In an article in the Nassau Guardian on June 2013, Antropologist, Author and former director of culture, Dr. Nicolette Bethel was critical of the event
Bethel told Guardian Arts&Culture before Christie’s communication earlier this week that she did not have a problem with the idea per se, and that it was long overdue, but the timing and title were both “awful”.
“As a result I don’t think it’s feasible,” she said. “I have no idea what consultation, if any, was done with the relevant community. It falls during the Junkanoo downtime and I do not think that the practitioners will seriously be able to prepare for it, and in fact many of the most serious (Junkanooers) are out of the country attending the real carnivals that take place all around our region at that time — New Orleans, Rio de Janeiro, and of course Port-of-Spain.”
more recently she had this to say on twitter;
While the jury is out for me on the May 2015 carnival I agree with this caller re branding. Intelligence trumps laziness everytime.
— Nicolette Bethel (@nicobet) May 30, 2014
Because uniqueness provides a competitive edge over coattail-riding. — Nicolette Bethel (@nicobet) May 30, 2014
Kirkland ‘KB’ Bodie
But Dr. Nicolette is not the only or most vocal opponent others cultural icons have step up in recent months and expressed their displeasure with the whole idea.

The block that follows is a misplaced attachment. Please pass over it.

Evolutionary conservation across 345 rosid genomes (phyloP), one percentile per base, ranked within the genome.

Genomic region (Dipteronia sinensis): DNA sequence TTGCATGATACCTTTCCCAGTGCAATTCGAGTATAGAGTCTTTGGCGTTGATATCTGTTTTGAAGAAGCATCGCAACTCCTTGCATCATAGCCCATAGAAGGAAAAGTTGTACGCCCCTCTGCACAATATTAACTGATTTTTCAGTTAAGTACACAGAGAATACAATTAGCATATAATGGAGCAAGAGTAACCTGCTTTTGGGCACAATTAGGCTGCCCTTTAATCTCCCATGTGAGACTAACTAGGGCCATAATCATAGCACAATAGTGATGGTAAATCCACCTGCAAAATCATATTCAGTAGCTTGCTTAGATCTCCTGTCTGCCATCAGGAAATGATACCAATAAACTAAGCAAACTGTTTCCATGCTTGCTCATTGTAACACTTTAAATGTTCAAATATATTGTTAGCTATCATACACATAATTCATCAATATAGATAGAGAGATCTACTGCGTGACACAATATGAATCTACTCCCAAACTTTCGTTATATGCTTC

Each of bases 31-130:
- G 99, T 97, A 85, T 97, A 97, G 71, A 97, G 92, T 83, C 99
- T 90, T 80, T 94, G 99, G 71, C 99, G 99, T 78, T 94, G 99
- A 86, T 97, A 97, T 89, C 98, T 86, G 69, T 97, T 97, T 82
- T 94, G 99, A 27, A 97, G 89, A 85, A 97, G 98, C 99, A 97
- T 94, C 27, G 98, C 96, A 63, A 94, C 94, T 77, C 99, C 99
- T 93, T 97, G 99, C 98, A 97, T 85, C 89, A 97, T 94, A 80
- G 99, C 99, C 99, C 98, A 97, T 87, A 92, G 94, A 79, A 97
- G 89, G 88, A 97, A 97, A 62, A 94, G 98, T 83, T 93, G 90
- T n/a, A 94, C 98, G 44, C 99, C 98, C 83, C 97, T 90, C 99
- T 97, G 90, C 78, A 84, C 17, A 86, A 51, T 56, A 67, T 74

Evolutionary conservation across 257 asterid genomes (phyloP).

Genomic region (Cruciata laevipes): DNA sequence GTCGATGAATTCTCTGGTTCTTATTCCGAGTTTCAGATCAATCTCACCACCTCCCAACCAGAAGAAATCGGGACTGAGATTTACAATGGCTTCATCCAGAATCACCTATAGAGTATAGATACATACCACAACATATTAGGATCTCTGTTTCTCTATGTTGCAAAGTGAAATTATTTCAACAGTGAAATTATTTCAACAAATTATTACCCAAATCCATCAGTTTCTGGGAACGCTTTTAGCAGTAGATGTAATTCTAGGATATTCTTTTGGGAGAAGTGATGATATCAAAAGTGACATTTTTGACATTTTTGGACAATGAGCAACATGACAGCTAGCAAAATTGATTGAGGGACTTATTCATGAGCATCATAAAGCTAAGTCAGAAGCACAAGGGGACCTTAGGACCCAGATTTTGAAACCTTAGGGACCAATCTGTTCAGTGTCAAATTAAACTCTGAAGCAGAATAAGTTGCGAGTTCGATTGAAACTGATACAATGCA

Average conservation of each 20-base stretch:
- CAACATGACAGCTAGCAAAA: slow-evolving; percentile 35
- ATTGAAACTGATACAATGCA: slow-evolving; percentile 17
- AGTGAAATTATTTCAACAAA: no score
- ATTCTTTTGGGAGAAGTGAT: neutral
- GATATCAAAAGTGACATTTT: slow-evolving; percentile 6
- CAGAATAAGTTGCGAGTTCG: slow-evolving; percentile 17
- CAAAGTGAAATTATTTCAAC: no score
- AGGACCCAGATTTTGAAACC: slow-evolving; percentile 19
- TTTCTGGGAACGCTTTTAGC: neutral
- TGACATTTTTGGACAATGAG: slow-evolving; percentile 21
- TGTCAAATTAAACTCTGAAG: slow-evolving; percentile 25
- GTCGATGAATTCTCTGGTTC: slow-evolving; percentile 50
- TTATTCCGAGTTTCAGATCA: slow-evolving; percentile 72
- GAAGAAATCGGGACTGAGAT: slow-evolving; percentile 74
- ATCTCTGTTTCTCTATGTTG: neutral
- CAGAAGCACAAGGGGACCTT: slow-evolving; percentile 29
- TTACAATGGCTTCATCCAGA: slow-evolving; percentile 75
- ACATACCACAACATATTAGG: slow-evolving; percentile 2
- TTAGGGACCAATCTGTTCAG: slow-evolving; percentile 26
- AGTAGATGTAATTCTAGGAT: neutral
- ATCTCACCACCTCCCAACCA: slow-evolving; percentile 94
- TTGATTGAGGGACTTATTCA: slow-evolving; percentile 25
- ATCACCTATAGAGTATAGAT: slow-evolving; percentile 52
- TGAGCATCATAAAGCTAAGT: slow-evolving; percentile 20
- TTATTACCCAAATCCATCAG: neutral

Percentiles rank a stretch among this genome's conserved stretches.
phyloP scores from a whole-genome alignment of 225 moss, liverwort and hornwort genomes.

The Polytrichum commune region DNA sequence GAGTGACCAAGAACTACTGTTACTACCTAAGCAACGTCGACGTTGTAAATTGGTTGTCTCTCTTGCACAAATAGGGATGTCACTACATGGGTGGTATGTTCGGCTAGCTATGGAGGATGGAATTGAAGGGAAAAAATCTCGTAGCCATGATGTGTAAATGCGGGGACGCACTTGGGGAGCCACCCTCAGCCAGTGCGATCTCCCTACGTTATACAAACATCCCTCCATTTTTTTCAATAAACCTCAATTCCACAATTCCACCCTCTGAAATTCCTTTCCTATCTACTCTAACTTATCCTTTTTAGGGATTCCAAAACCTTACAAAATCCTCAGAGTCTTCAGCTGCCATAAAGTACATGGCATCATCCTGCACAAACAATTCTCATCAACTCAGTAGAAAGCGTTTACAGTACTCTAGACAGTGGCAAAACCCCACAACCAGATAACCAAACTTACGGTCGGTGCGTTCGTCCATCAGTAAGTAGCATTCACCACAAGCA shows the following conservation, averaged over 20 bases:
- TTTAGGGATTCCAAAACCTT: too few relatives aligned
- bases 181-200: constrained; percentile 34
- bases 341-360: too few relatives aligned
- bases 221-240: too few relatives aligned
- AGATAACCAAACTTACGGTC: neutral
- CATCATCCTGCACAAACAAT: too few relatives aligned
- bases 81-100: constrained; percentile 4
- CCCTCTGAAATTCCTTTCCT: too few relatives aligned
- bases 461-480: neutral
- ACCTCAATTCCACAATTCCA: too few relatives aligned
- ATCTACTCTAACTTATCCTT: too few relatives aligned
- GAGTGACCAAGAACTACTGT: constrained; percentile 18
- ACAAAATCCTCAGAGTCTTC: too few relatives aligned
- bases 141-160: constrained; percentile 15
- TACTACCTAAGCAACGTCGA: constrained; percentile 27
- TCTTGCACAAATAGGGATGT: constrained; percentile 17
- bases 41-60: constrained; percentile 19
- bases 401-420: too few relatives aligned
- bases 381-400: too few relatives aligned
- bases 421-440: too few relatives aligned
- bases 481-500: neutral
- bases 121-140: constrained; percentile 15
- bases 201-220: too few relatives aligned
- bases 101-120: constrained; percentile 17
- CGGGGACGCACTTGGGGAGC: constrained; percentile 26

In recent editorials Bahamian cultural icon Kirkland ‘KB’ Bodie has expressed his disgust with the idea and taken the comitte to task on the idea. Here’s some of what he had to say
“…I am offended by this proposition of a “Bahamian Carnival” because this enrages every fibre of my Bahamian being.”
“Many have sacrificed their lives and livelihood to uplift this country’s culture, all of the hard work done to instill national pride back into our people’s lives have been flushed away by the laziness and copycatness (if there ever was a word, it would be appropriate here), of a few, and only shows the weakness and lack of ideas by our nation’s leaders.”
“There is nothing wrong with borrowing ideas from other jurisdictions, studying the successes of their festivals, (I am sure it has already been done), but not at the expense of further diluting and watering down of our Bahamian culture, and kicking our people further down the ladder’s rung of not knowing and feeling positive about themselves, (which I think is a main reason for the escalation in crime and for the moral decay in our country).
“So you want another Festival? We have them already, take your pick, why bring in another foreign cultural experience into our midst and ask us to finance and support it?”
“Straight up, I will not support this festival, it’s song competition, or any part of it, in any way as long as it is called a Carnival”
Dr. Nicolette Bethel’s tweets probably reference the fact that there are over 200 carnival festivals in the world and that this Bahamian carnival idea is a lazy attempt to latch onto the popularity of the “carnival” brand for economic reasons. However, Junkanoo is unique and a brand we should build instead of adapting to carnival in which we can only ever be second rate.
I think KB captured my feelings